"38th & Bailey to Chicago & East 16th" is the first release from the Keller Brothers Band since they moved north to the Twin Cities at the suggestion of friend and soul mate Jonny Lang. Although still relatively young, the band cut their teeth in Texas, working a regular slot at Antone's, and backing the likes of Kim Wilson, Lazy Lester, and Angela Strehli. They also earned enough respect to get support slots with several well-known acts, including the late Jimmie Rodgers, and Pinetop Perkins. "38th & Bailey...," a studio affair, unlike its predecessor, offers some insight into why the band are so well-regarded.
Things get underway with "Just Want Enough" which has shades of the Rolling Stones (early 1970's vintage) about it. It offers a pretty good reflection of the band's overall approach, which relies on solid well-played blues-based tunes, edging slightly into rock, without getting too overblown. "Sailin'" merely serves to strengthen first impressions, sounding a little like a mellower blues version of Nirvana (if that is possible!). Again there's some nice guitar work, and solid piano throughout.
Stylistically the band incorporate elements of Chicago and Texas, and even get pretty funky on "Listen." This one sounds like a relative of Stevie Wonder's "Boogie On Reggae Woman," after SRV had given it a bit of a makeover. Mike Keller plays the psychedelic sounding guitar solo on one of the eight original tunes that he had a hand in writing; the other two originals were written by keyboard player Matt Farrell. Keller employs a similar guitar effect on "Thought Of You," which precedes the album's finest moment, "Like You Said You Would." The boys really tear this one up, with some Killer piano, and very nice harmony vocals.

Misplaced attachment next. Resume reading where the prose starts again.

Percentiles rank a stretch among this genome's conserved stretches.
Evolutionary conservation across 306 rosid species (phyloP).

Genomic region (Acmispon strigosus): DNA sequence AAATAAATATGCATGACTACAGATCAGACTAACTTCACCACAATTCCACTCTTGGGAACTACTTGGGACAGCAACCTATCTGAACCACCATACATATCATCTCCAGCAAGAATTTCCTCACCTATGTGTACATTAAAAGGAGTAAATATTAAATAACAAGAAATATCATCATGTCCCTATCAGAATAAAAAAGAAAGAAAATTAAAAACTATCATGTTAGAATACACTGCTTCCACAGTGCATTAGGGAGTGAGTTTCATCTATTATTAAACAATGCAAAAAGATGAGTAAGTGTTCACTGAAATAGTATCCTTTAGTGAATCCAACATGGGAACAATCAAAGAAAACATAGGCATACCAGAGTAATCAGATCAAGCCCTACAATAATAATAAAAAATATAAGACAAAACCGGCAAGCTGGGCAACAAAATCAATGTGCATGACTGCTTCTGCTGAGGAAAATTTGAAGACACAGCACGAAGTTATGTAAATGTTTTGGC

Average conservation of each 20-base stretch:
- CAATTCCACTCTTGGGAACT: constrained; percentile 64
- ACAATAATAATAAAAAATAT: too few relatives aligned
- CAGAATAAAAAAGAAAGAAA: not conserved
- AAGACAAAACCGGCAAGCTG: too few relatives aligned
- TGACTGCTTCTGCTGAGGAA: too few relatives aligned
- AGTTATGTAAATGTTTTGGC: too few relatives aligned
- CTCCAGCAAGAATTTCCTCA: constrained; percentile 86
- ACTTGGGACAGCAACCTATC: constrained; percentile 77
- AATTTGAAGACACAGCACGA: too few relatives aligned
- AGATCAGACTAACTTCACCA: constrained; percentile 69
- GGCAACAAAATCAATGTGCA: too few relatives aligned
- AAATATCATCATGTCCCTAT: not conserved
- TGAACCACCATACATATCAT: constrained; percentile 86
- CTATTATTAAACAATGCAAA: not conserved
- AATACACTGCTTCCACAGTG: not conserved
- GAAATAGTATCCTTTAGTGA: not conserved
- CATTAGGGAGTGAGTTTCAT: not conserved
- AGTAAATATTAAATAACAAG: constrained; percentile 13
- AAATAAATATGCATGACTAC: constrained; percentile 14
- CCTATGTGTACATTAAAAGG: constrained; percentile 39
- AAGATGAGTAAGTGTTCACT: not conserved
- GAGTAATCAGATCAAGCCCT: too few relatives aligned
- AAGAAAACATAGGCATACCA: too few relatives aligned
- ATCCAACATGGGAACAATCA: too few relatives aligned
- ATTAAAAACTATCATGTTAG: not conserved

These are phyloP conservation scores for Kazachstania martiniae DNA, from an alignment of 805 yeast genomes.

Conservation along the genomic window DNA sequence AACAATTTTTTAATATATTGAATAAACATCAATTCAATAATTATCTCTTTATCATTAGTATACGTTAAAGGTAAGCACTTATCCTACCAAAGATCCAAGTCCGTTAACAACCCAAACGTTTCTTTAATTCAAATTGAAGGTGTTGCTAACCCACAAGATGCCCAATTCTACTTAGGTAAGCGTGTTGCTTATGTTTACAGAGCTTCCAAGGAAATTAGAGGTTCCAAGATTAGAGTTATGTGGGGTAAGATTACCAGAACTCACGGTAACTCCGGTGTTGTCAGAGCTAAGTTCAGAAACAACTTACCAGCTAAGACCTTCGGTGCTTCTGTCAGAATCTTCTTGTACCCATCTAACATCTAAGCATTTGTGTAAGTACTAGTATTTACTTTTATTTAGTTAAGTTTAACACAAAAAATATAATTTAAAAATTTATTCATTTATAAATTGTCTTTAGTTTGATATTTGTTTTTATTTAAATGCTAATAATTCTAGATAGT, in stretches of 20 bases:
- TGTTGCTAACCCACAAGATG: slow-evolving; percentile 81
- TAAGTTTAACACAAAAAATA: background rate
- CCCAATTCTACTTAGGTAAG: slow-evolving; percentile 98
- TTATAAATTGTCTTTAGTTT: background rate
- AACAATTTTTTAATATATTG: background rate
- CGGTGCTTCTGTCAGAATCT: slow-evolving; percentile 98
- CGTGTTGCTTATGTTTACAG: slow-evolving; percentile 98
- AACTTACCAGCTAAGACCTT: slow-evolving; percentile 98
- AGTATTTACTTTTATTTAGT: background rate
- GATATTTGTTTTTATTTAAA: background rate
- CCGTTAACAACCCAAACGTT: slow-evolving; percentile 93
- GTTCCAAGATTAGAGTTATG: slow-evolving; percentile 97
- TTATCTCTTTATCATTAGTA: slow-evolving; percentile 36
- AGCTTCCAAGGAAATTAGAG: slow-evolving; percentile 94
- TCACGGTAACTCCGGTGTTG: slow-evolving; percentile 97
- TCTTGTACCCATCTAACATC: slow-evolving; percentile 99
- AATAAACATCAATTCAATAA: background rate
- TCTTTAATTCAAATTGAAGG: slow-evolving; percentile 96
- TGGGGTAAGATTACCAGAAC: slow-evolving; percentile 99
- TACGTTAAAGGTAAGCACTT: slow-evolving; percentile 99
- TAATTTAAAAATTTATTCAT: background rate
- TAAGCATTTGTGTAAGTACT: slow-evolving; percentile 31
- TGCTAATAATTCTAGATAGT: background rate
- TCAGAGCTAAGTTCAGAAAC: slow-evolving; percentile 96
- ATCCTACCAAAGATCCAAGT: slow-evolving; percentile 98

The Stones sound reappears most strongly on "Cold, Cold, Cold," the first of two covers, and the penultimate track. The album closes out with Neil Young's "Bird," which also features some nice harmony vocals again. It seems a little out of place given the higher tempo of most of the preceding tracks, although the band give it their all, as usual.
"38th & Bailey to Chicago & East 16th" is a very solid album from the Keller Brothers Band. It comfortably straddles the borders between blues and rock'n'roll, with the most obvious comparison being the Rolling Stones about the time of "Exile On Main Street." It should help to further enhance the band's reputation. You can get "38th & Bailey..." from the band's website (www.kellerbrothersband.com) if your local store does not stock it.
This review is copyright © 2001 by Gordon Baxter, and Blues On Stage, all rights reserved. Copy, duplication or download prohibited without written permission. For permission to use this review please send an E-mail to Ray Stiles.
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